Speaking at Advertising Week Europe, Nick Bell, VP of content at Snapchat, urged marketers to leave the sandwich board at home and enter into human conversations with consumers
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Learning from one of the giants of social media is an opportunity few can afford to pass up. So it was no surprise that people flocked in their droves to see Nick Bell, VP of content at social media superstar Snapchat, speak at Advertising Week Europe yesterday. Delivering a lesson on content creation for millennials, Bell shared plenty of pearls of wisdom for up-and-coming marketers and startups looking to reach new audiences.
Having turned down a $3bn offer from Facebook just three years ago, Snapchat is now worth a whopping $16bn; Bell explained he believed the key to this colossal growth has been the company’s focus on facilitating more natural storytelling. “Snapchat really brings together [the] human elements of entertainment, communication and conversation,” he said. Bell also posited that another reason Snapchat has proven so popular is that its content comes with a built-in expiry; because no one is keeping score, users can focus more on having fun than accruing followers. “It’s not about trying to catch that perfect picture to see how many likes or hearts you can receive,” he said. “It’s more about posting the moment and sharing that with your friends.”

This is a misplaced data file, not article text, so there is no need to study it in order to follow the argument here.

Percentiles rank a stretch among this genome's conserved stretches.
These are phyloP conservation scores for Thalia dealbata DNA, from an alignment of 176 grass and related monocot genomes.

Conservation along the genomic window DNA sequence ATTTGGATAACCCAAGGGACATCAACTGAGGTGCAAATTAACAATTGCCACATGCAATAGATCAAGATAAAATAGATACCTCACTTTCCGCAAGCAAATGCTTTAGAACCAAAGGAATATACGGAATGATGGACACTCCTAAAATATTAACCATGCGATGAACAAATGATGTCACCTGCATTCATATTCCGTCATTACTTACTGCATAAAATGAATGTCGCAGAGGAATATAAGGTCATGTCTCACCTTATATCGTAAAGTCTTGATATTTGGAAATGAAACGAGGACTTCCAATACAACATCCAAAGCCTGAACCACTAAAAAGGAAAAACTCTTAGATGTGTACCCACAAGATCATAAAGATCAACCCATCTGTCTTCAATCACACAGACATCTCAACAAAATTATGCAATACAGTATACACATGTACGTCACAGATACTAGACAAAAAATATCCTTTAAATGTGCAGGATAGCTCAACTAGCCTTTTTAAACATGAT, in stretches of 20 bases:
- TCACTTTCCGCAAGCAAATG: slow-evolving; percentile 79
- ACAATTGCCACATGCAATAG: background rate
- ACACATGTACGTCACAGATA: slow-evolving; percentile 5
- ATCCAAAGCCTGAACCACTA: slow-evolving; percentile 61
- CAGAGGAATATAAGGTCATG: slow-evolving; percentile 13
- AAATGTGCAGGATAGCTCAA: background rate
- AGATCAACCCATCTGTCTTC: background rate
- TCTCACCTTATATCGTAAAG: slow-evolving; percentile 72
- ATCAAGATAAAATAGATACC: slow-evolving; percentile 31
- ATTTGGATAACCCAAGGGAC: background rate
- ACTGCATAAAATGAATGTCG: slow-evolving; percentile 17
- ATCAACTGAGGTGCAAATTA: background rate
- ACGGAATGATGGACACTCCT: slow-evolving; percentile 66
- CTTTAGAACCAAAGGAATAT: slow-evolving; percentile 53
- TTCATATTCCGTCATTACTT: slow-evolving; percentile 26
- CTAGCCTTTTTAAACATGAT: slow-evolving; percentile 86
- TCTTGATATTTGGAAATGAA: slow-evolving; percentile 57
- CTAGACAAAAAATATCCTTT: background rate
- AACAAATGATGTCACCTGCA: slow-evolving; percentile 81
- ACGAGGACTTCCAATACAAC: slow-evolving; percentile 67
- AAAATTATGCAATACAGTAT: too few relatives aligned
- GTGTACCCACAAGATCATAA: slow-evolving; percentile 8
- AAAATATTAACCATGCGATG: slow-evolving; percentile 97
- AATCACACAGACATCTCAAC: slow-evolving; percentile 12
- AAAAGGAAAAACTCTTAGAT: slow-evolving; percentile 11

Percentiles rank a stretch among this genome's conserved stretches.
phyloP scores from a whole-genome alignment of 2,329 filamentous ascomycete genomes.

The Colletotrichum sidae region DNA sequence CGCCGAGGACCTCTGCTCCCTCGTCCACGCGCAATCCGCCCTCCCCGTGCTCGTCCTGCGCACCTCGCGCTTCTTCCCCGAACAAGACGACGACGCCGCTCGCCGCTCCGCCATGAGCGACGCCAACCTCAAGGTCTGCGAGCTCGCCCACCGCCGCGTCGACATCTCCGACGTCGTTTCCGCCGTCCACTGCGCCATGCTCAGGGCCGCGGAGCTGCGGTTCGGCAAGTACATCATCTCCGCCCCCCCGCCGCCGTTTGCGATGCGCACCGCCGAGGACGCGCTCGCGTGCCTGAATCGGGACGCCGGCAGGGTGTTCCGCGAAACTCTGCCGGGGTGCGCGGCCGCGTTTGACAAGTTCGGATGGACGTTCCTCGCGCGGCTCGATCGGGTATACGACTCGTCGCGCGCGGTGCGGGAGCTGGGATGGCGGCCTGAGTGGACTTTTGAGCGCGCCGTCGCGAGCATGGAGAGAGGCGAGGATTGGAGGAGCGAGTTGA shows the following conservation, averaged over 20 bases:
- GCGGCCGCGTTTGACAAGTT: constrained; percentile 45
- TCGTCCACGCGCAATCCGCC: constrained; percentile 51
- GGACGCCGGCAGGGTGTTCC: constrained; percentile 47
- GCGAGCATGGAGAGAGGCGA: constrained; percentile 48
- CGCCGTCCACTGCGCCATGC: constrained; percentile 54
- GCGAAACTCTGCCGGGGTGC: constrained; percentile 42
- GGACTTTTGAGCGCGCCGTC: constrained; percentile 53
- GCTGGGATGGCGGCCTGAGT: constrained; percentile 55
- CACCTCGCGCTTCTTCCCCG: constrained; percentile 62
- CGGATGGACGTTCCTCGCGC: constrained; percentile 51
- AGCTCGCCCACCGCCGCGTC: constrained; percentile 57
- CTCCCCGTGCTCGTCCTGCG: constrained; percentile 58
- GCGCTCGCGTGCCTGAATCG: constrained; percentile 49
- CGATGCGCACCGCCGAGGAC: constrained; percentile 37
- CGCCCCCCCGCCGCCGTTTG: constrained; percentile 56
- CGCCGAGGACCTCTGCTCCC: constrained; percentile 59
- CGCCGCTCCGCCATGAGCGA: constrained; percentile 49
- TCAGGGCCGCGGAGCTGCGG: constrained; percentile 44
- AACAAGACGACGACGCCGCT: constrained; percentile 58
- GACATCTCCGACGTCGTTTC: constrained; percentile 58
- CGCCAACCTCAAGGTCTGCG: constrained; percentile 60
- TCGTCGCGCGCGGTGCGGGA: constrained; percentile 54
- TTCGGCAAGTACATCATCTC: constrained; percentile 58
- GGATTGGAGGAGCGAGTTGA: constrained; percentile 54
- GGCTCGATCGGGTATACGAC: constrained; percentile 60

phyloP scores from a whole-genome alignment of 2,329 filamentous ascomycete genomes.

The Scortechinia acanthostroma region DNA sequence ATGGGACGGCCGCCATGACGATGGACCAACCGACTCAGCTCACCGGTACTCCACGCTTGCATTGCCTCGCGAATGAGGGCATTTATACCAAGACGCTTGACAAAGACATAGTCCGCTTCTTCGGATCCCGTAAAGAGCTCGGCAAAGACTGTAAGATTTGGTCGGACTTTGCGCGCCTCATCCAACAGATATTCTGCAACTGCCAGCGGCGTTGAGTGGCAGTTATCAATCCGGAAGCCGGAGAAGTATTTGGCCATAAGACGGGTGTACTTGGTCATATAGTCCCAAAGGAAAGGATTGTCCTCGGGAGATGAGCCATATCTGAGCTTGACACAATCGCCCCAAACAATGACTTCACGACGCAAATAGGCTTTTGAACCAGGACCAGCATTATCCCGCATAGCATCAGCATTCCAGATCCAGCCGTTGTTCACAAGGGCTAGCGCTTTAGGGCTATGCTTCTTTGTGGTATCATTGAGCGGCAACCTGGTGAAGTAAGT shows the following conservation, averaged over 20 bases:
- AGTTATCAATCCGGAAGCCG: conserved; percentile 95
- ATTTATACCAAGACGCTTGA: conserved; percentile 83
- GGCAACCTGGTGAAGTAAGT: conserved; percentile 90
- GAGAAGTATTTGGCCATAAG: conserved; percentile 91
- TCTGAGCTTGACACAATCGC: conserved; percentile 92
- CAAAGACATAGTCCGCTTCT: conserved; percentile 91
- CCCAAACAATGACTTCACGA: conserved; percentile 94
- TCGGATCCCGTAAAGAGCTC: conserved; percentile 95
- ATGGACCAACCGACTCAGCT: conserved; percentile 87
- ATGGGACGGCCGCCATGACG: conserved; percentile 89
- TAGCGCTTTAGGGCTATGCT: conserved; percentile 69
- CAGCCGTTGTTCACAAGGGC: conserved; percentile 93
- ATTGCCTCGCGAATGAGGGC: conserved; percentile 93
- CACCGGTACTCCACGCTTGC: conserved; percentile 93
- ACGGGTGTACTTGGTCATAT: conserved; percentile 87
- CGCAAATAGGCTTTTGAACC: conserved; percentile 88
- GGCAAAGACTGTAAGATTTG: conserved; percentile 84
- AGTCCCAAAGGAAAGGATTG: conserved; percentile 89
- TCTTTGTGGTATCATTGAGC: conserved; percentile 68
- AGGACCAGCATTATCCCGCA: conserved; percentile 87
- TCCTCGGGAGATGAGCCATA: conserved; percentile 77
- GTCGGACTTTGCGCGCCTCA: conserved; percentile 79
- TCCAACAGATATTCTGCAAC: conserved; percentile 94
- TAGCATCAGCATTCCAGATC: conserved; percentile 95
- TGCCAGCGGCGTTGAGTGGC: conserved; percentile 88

Whilst the ephemeral nature of a platform like Snapchat may be intimidating to some marketers, Bell urged startups to see it as an opportunity rather than a challenge. “The content on Snapchat feels very fresh; it feels very relevant,” he said. “[That] gives you a huge opportunity to be creative and really capture the moment.” But it’s not just impermanence that businesses should be getting behind: brevity is also an incredibly useful skill for any brand to embrace. “Getting the message across in two to six seconds is often far more powerful than stretching [it] out,” Bell continued. “The velocity […] of the storytelling has to be the [watchword].”
Bell finished up by dropping some advice for the advertisers in the audience, explaining that brands that want to capture the attention of millennials can’t continue to pursue traditional interruptive marketing techniques. “If you’re having a conversation with your friends, the last thing you want is for some guy in a sandwich board to [...] start shouting at you about the product he’s trying to sell,” Bell said. Instead savvy startups should find a way to help users improve their stories rather than intrude upon them. For example, Snapchat’s branded filters and lenses offer a great way for companies to become part of the conversation without drowning everyone else out. “When I’m using a lens or a filter, I’ve chosen to integrate that brand into my story or my message,” he said. “That’s much more natural.”